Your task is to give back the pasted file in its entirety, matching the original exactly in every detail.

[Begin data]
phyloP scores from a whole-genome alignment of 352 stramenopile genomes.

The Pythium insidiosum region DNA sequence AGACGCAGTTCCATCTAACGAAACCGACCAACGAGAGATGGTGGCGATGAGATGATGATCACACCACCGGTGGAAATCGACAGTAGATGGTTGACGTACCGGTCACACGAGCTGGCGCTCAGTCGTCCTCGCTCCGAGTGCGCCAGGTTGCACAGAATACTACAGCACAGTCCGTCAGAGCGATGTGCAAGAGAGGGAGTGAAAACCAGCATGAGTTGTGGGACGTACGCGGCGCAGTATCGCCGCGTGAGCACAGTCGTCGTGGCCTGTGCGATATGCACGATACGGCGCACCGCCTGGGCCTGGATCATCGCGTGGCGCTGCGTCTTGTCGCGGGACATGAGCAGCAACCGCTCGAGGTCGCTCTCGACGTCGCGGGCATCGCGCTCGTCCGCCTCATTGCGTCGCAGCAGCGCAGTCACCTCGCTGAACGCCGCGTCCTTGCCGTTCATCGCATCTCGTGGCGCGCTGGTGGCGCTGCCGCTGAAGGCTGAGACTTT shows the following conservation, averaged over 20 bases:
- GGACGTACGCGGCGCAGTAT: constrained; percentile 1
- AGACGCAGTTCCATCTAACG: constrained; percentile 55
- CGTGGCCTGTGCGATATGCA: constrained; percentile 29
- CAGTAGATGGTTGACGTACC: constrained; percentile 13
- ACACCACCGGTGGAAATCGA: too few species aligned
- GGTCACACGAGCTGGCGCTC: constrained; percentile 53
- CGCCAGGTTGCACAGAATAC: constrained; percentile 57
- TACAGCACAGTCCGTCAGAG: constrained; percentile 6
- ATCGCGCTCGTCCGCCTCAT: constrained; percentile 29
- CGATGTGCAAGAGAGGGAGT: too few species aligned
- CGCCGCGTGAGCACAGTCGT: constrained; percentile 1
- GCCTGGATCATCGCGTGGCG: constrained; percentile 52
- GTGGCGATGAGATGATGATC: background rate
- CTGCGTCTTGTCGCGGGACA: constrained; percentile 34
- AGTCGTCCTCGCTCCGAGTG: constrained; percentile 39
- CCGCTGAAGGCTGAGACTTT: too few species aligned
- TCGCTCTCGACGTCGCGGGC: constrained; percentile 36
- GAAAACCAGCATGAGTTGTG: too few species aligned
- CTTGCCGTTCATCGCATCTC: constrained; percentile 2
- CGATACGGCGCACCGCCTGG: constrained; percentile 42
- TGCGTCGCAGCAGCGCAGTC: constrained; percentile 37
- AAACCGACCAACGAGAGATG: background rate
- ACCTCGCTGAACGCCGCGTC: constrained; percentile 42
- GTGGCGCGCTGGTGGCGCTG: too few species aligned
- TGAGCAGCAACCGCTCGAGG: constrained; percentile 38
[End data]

phyloP scores from a whole-genome alignment of 352 stramenopile genomes.

The Pythium insidiosum region DNA sequence AGACGCAGTTCCATCTAACGAAACCGACCAACGAGAGATGGTGGCGATGAGATGATGATCACACCACCGGTGGAAATCGACAGTAGATGGTTGACGTACCGGTCACACGAGCTGGCGCTCAGTCGTCCTCGCTCCGAGTGCGCCAGGTTGCACAGAATACTACAGCACAGTCCGTCAGAGCGATGTGCAAGAGAGGGAGTGAAAACCAGCATGAGTTGTGGGACGTACGCGGCGCAGTATCGCCGCGTGAGCACAGTCGTCGTGGCCTGTGCGATATGCACGATACGGCGCACCGCCTGGGCCTGGATCATCGCGTGGCGCTGCGTCTTGTCGCGGGACATGAGCAGCAACCGCTCGAGGTCGCTCTCGACGTCGCGGGCATCGCGCTCGTCCGCCTCATTGCGTCGCAGCAGCGCAGTCACCTCGCTGAACGCCGCGTCCTTGCCGTTCATCGCATCTCGTGGCGCGCTGGTGGCGCTGCCGCTGAAGGCTGAGACTTT shows the following conservation, averaged over 20 bases:
- GGACGTACGCGGCGCAGTAT: constrained; percentile 1
- AGACGCAGTTCCATCTAACG: constrained; percentile 55
- CGTGGCCTGTGCGATATGCA: constrained; percentile 29
- CAGTAGATGGTTGACGTACC: constrained; percentile 13
- ACACCACCGGTGGAAATCGA: too few species aligned
- GGTCACACGAGCTGGCGCTC: constrained; percentile 53
- CGCCAGGTTGCACAGAATAC: constrained; percentile 57
- TACAGCACAGTCCGTCAGAG: constrained; percentile 6
- ATCGCGCTCGTCCGCCTCAT: constrained; percentile 29
- CGATGTGCAAGAGAGGGAGT: too few species aligned
- CGCCGCGTGAGCACAGTCGT: constrained; percentile 1
- GCCTGGATCATCGCGTGGCG: constrained; percentile 52
- GTGGCGATGAGATGATGATC: background rate
- CTGCGTCTTGTCGCGGGACA: constrained; percentile 34
- AGTCGTCCTCGCTCCGAGTG: constrained; percentile 39
- CCGCTGAAGGCTGAGACTTT: too few species aligned
- TCGCTCTCGACGTCGCGGGC: constrained; percentile 36
- GAAAACCAGCATGAGTTGTG: too few species aligned
- CTTGCCGTTCATCGCATCTC: constrained; percentile 2
- CGATACGGCGCACCGCCTGG: constrained; percentile 42
- TGCGTCGCAGCAGCGCAGTC: constrained; percentile 37
- AAACCGACCAACGAGAGATG: background rate
- ACCTCGCTGAACGCCGCGTC: constrained; percentile 42
- GTGGCGCGCTGGTGGCGCTG: too few species aligned
- TGAGCAGCAACCGCTCGAGG: constrained; percentile 38